Protecting a Landmark

The War Memorial Veterans Building

Simpson Gumpertz & Heger Inc was an Award Winner for its War Memorial Veterans Building project in the 2016 NCSEA Annual Excellence in Structural Engineering Awards Program in the Category – Renovation/Rehabilitation.

The War Memorial Veterans Building

The War Memorial Veterans Building.

The War Memorial Veterans Building was built in 1932 and is one of the last major American buildings constructed in the Beaux-Arts Style. It stands across the street from San Francisco City Hall and is a designated historic landmark. It houses various City offices, spaces for veterans, and several performance and event rooms.

The centerpiece of the building is the Herbst Theater. The walls of the theater incorporate eight 25-foot high murals, which were originally created by the renowned artist Frank Brangwyn for the 1915 San Francisco International Exposition. In 1945, President Truman signed the United Nations Charter on the stage of the Herbst Theater.

Despite its illustrious history, however, the Veterans Building suffered from neglect for many years. By 2011, the building was plagued by extensive roof leaks, inoperable elevators, and inadequate building systems. Also, the building had significant seismic deficiencies, which constituted a life safety hazard in a major earthquake.

For these reasons, the City and County of San Francisco initiated a $156 million project, driven by the need for a seismic upgrade and incorporating complete replacement of building systems. Simpson Gumpertz & Heger (SGH) acted as the prime consultant for the project, as well as structural engineer of record and waterproofing consultant.

The original structure comprises a steel frame, encased in concrete, with reinforced concrete walls and slabs. It is clad in terra cotta and granite panels. The original lateral system was weak, torsional, and discontinuous. It was unable to resist the seismic demands created by the building’s significant mass and its proximity to the San Andreas Fault. Also, the finishes – both interior and exterior – are ornate and brittle, capable of sustaining only small lateral drifts.

Early on, the project team decided on shotcrete shear walls as the seismic upgrade solution. Shotcrete shear walls have two distinct advantages: first, their stiffness was compatible with the concrete walls in the existing structure. Second, they could be placed strategically throughout the building to provide acoustic isolation between performance spaces and administrative offices.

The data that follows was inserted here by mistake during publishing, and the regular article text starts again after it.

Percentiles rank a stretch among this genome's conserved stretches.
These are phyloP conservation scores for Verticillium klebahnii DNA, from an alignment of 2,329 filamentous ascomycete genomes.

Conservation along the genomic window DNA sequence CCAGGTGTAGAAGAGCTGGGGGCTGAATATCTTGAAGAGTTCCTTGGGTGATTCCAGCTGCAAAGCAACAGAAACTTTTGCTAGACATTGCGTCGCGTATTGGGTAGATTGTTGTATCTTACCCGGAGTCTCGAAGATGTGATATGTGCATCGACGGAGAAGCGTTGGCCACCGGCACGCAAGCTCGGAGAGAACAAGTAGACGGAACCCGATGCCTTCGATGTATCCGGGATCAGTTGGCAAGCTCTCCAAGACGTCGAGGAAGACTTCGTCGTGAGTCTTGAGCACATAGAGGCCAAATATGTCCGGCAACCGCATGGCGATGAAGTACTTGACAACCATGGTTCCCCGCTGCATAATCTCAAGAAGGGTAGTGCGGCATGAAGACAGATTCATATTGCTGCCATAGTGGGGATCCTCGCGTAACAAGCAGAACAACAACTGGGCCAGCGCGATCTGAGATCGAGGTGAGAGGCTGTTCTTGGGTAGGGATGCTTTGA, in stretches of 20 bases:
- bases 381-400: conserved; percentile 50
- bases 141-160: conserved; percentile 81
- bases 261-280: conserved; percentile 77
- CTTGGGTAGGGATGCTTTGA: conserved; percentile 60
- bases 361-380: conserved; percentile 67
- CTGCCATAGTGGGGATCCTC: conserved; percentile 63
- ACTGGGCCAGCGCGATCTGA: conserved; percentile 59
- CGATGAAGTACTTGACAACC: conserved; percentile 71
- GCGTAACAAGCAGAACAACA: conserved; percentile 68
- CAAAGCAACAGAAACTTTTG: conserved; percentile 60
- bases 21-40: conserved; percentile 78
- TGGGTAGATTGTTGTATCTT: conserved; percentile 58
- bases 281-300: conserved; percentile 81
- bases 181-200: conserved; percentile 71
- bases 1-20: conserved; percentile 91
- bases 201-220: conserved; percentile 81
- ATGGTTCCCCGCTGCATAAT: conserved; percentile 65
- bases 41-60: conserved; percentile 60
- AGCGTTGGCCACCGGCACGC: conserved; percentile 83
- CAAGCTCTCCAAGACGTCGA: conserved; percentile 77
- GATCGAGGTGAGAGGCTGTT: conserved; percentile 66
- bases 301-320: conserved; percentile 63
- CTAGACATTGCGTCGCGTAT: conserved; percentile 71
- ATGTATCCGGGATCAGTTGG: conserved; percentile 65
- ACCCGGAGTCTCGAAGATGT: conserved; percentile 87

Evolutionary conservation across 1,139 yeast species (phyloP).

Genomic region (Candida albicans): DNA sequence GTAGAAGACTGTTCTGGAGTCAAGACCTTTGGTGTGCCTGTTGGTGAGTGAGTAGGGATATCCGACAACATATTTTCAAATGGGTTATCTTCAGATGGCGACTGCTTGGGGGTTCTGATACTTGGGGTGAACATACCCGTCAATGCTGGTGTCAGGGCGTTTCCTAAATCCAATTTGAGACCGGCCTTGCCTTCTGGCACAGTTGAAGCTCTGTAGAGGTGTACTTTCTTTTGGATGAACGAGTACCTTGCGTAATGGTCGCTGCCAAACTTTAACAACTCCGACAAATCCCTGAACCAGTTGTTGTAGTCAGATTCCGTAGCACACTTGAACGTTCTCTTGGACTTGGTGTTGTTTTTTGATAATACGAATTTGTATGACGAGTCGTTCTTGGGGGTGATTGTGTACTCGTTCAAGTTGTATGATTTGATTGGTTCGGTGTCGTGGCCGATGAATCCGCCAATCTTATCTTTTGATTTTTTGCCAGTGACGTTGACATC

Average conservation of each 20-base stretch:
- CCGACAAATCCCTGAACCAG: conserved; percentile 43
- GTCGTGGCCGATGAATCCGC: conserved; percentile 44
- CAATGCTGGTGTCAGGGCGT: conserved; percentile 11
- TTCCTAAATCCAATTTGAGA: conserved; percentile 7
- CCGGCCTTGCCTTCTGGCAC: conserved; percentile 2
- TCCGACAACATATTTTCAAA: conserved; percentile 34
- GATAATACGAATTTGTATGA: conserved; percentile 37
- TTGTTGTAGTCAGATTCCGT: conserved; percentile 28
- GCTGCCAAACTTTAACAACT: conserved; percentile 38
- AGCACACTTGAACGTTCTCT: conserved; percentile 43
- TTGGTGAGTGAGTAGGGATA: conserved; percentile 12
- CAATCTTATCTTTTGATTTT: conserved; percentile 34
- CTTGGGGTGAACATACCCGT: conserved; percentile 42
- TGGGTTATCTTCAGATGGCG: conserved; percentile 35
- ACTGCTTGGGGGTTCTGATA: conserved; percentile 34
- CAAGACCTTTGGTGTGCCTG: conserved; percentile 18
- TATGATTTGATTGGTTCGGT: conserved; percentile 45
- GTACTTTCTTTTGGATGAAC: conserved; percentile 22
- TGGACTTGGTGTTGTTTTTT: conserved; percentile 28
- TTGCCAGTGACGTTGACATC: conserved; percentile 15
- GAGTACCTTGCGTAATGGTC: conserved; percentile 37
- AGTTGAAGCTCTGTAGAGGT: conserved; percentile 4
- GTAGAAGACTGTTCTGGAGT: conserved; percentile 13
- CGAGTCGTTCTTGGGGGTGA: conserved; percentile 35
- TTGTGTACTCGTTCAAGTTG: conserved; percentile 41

Unfortunately, these shear walls also come with disadvantages. Construction of concrete walls introduces moisture, heat, and heavy equipment in the building, all of which put the building’s historic finishes at risk. Specifically, new concrete walls were placed in the wall cavity directly behind the Brangwyn murals. This required waterproof formwork for the shotcrete walls, as well as ventilation and monitoring of the space between the formwork and the murals.

The walls are constructed as infill within the existing steel frames. This naturally increases the flexural strength of the walls, causing their behavior to be governed by brittle shear failure. A traditional, fixed-base linear-static analysis resulted in excessively thick shear walls and very large foundation hold-down forces at the wall ends. Clearly, the project required a more innovative approach.

A system of rocking concrete shear walls was implemented to improve the building’s seismic performance while maintaining reasonable wall proportions. In this way, the need for deep foundations was eliminated and the maximum shear force imparted to each wall was limited. In order to allow the walls to rock but still transfer shear to the foundation, SGH designed a “shear lug” connection at the base of each wall. The shear lugs are constructed of steel pipes cast into the new walls and grouted into a greased sleeve in the existing foundation – they resist lateral movement but do not resist uplift. A total of 250 shear lugs were incorporated at the bases of the shear walls. The design was validated with nonlinear response-history analyses in both SAP and CSI Perform. The final thickness of the walls was 10 inches, with modest reinforcing and no hold-down requirements at the wall ends.

Heavy steel coupling beams were designed to connect the walls across the building’s main corridors, while maintaining the shape of the vaulted ceilings, to control the rocking behavior of the shear walls. A system of extensive steel bracing in the building’s attic space was also designed, essentially providing a supplemental horizontal diaphragm where none existed before. All this allowed SGH to limit the expected drifts in the Maximum Considered Earthquake to less than 0.5%. The final design meets the Enhanced Rehabilitation requirements of ASCE 41 – equivalent to a new Risk Category III structure designed per ASCE 7. The design also included a new 70-foot span truss to allow removal of two columns at the Herbst stage, a new gridiron above the stage, new steel catwalks throughout the attic, and seismic bracing of historic hollow-clay-tile partitions and heavy plaster ceilings.

After a two-year construction effort, the building is now open and hosting performances again. The project is on track to achieve LEED Gold certification and has received awards from the American Public Works Association, SEAOC, the American Institute of Architects, the California Preservation Foundation, NCSEA, and ASCE. The completed project is a great source of pride for the entire project team.▪

About the author  ⁄ Stephen K. Harris, S.E.

Stephen K. Harris, S.E. is a principal at SGH. His experience includes design of new structures, seismic strengthening of existing structures, and seismic and structural evaluations. He can be contacted at skharris@sgh.com.

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